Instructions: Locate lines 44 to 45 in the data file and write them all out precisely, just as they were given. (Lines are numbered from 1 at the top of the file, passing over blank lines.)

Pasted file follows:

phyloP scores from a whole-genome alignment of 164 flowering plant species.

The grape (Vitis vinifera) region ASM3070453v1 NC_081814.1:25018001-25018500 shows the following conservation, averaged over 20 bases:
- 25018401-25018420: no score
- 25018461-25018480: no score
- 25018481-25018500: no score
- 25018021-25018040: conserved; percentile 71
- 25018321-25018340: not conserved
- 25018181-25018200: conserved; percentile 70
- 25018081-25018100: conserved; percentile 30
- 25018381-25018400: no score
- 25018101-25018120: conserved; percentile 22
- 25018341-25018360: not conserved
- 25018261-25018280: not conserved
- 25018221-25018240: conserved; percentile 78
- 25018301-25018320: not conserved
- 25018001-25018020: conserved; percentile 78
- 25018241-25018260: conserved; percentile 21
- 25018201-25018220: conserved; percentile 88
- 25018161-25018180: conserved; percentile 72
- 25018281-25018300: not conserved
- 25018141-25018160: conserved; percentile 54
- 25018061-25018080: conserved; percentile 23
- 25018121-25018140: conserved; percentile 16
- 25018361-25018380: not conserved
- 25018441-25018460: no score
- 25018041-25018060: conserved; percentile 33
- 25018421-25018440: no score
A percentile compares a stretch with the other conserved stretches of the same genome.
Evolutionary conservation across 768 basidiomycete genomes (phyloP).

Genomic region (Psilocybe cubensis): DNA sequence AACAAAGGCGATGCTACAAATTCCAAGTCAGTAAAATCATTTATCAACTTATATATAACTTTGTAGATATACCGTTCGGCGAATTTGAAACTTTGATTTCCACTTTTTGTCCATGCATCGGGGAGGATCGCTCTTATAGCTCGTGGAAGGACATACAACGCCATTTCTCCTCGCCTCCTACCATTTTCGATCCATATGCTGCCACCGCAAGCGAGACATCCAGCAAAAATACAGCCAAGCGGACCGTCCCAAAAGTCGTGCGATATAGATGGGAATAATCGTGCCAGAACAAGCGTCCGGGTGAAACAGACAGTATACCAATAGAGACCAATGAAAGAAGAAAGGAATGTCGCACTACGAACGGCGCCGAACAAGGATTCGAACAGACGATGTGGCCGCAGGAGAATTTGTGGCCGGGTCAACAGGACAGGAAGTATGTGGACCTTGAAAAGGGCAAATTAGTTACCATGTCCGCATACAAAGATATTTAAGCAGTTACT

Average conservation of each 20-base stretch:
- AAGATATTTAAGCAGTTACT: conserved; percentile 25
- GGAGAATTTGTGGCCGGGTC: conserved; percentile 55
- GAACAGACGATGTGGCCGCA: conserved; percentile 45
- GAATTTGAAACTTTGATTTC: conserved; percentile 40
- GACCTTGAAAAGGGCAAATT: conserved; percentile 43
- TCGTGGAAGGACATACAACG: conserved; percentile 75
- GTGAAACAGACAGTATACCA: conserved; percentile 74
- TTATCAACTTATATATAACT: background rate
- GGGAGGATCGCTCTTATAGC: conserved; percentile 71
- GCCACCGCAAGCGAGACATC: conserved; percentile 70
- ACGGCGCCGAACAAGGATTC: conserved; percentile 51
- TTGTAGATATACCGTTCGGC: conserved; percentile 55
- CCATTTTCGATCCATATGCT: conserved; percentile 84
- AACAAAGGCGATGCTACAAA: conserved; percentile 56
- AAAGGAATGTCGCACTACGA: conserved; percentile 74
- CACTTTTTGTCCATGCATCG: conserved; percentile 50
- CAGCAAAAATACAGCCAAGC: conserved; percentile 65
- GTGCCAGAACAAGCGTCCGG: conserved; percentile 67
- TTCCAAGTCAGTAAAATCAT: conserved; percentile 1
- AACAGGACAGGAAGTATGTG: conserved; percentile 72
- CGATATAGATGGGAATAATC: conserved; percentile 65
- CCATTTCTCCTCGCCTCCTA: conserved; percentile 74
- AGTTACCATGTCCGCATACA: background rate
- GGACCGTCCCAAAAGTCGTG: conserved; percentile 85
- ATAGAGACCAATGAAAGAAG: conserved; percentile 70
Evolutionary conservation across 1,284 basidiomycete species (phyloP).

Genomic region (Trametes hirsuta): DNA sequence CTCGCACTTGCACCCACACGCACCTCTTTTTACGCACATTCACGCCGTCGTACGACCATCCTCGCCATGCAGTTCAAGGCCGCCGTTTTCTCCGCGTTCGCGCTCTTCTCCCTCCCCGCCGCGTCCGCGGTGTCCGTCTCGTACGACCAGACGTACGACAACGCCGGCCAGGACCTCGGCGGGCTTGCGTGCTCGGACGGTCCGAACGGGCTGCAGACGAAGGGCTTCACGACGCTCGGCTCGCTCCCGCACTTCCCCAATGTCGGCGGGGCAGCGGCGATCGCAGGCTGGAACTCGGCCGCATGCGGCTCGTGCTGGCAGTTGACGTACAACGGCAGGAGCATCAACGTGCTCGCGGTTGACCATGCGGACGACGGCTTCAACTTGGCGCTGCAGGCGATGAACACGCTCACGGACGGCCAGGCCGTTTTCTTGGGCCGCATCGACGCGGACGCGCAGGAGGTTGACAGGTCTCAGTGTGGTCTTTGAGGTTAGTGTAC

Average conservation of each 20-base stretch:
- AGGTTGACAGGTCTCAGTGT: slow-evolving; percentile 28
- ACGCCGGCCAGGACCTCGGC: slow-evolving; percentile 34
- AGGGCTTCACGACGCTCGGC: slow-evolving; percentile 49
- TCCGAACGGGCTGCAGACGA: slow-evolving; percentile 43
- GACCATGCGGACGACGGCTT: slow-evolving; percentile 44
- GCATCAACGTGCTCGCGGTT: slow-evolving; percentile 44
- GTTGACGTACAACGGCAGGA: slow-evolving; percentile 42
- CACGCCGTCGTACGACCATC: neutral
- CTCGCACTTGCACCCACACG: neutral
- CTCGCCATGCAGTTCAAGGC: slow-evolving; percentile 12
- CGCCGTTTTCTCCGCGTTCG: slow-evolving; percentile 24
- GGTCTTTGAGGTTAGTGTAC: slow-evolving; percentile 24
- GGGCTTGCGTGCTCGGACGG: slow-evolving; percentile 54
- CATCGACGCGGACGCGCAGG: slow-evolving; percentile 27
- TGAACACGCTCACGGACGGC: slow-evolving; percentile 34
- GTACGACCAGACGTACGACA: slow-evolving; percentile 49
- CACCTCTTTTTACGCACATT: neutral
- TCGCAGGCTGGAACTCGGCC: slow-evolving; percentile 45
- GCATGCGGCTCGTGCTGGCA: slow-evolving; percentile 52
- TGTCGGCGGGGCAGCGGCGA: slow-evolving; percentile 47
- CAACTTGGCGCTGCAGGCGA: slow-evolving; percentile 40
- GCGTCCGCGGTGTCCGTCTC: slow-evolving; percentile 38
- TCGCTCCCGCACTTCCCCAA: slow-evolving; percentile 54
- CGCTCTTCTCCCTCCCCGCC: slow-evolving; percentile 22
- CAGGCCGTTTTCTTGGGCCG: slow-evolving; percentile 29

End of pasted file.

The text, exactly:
- CCATTTTCGATCCATATGCT: conserved; percentile 84
- AACAAAGGCGATGCTACAAA: conserved; percentile 56